He who shares, wins

When dealing with those marketers still sceptical about the power and importance of social media, one of the easiest ways to explain its value is to talk about word-of-mouth. The idea that social media is, at least in part, the everyday conversations about the products and services people use writ large has become commonplace, and it leads into the three key ways marketers now see for using social media/ listening, influencing and co-creating.

But what comes out very strongly in this issue of Digital Strategy is that there is another process at work that can be hugely valuable to marketers, and that is people’s propensity to share things online. Sharing has always been important – viral marketing as a channel only exists because people like to share content with their friends – but as a couple of our features show, two factors have made sharing more important than ever. These are the rise of social media and mobile.

As our feature on viral marketing explains, social media has dramatically increased the reach of virals. In the days of email, someone might share a piece of content with five or 10 people. By putting it on their Facebook page, they automatically share it with all their friends. The same point is borne out in the case study about Ubisoft’s review programme around its Your Shape Kinect game.

Of course, mobile and social media are now inextricably linked. Facebook now accounts for more than half of UK mobile internet usage. But that’s not the medium’s only contribution to increased sharing. As Andrew French of Epiphany points out in our mobile search viewpoint, sharing on mobile is even easier than on a desktop PC. Add that to the fact that people have their phones with them at all times, and it’s a significant combination.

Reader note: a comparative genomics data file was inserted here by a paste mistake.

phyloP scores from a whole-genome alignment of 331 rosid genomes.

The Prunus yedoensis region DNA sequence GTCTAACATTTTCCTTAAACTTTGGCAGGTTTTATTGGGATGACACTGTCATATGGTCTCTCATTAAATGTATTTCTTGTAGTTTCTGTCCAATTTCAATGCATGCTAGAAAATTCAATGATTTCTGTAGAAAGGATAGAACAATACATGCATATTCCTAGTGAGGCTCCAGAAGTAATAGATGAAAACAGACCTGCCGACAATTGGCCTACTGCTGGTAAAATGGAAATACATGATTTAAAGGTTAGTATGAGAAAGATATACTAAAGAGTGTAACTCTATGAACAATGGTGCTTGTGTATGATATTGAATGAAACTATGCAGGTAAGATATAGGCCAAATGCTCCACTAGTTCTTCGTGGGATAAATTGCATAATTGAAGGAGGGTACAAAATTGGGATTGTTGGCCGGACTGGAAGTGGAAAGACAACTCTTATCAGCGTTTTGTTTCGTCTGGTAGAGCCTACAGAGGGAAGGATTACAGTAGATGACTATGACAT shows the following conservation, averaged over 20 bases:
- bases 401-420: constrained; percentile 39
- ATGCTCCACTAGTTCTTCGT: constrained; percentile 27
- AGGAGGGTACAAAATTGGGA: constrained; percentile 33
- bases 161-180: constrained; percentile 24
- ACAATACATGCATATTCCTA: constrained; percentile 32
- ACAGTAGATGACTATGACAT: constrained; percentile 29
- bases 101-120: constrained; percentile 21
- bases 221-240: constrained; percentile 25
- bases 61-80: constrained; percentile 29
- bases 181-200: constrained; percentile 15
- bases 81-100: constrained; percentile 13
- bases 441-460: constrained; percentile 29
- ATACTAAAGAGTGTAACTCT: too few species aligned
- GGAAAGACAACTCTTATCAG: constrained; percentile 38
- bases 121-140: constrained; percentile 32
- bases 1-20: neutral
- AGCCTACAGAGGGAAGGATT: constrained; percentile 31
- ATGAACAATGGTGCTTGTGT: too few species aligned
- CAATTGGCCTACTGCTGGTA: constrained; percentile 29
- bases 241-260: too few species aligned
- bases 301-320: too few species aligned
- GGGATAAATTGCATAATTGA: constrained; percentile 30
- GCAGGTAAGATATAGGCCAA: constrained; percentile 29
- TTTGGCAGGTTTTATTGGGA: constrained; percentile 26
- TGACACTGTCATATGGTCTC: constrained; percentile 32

Even when there’s no content involved, people’s propensity to share can still work to marketers’ advantage. As Philip O’Ferrall of MTV mentions in our Strategic Play feature people sharing their scores in multiplayer online games is a powerful tool for promoting those games.

All of this leads to the idea of creating advertising that is meant to be shared. In the days of the dotcom boom back in 2000, The Cluetrain Manifesto told us that “markets are conversations”. Now we know that advertising, too, is about conversations, and not just between brands and customers. In order to tap into the conversations that are carrying on all over the internet all the time, marketers need to create content that will create conversations. In practice, that means it needs to be something that people both want to share and that they can share easily.

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